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  Evaluated for:
Effectiveness Rating Effectiveness Rating
Upper respiratory infections, including influenza Herpes simplex viral infections
0 (Effectiveness Unclear)


  • Elderberry is derived from a tall bush called Sambucus nigra.  Only the flowers and ripe berries are used for medicinal purposes.
  • Elderberry is considered to have antiviral properties that fight upper respiratory infections, influenza, and bronchitis.  It may inhibit replication of influenza A and B, as well as herpes simplex virus-1. 
  • Elderberry contains flavonoids, which act as antioxidants and are considered to have immune-system boosting properties.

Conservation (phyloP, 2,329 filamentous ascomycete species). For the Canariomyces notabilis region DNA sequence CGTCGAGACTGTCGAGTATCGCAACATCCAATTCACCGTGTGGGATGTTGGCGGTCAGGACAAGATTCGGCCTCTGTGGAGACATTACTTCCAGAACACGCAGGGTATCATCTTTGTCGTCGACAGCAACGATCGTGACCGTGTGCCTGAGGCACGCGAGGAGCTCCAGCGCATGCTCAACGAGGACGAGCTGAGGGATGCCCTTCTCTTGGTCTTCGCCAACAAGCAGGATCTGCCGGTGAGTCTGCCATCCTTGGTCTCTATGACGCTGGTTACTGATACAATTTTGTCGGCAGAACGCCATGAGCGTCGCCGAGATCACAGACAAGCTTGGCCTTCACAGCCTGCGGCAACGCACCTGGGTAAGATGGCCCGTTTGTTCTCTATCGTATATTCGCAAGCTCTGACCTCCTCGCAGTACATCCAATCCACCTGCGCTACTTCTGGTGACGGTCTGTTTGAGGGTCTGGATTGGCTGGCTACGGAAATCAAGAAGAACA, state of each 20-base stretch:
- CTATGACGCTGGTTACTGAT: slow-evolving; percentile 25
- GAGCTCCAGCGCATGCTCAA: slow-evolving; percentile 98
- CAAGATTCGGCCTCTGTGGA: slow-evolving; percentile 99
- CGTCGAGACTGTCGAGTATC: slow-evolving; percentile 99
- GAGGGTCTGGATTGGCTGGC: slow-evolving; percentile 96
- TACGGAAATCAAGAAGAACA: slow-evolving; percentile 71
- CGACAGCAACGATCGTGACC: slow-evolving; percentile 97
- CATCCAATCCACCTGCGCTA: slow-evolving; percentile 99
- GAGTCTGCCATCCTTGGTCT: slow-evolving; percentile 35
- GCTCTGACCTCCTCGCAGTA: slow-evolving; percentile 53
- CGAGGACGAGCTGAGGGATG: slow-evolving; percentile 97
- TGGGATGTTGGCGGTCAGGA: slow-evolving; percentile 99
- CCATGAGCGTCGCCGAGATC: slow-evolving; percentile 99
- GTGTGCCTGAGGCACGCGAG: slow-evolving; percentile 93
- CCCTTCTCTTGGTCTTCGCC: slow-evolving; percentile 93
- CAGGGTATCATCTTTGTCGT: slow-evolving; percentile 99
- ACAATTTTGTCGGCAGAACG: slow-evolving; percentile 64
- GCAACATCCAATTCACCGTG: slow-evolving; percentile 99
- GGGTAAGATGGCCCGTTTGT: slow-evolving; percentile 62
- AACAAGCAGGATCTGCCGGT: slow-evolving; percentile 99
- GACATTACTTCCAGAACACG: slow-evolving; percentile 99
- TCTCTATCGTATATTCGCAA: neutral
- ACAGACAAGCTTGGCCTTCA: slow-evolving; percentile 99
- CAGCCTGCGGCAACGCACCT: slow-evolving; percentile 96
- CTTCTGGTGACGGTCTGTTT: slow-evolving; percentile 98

• The bark of the elderberry has been used as a diuretic, laxative, and emetic (induces vomiting).
  • The bark, leaves, seeds and unripe berries (but not the flowers) contain a cyanide-like compound that is potentially toxic. Cyanide poisoning from bark, root, leaves or juice may induce tachycardia (rapid heart rate) and cause serious long-term effects.
  • In the well-conducted human clinical trials currently available regarding the use of the flowers of ripe elderberries, evidence to recommend its therapeutic use was not definitive.

The therapeutic benefits of elderberry are derived from the flowers and ripe berries only. The bark, roots, leaves, seeds, and unripe fruit have no therapeutic value and may be toxic.

CONCLUSION: We conclude that while elderberry shows promise for treating upper-respiratory and anti-viral infections, there is not enough definitive evidence to support its use for these indications. If you do elect to try it, please discuss your decision with your doctor, and observe carefully for any changes to your health.

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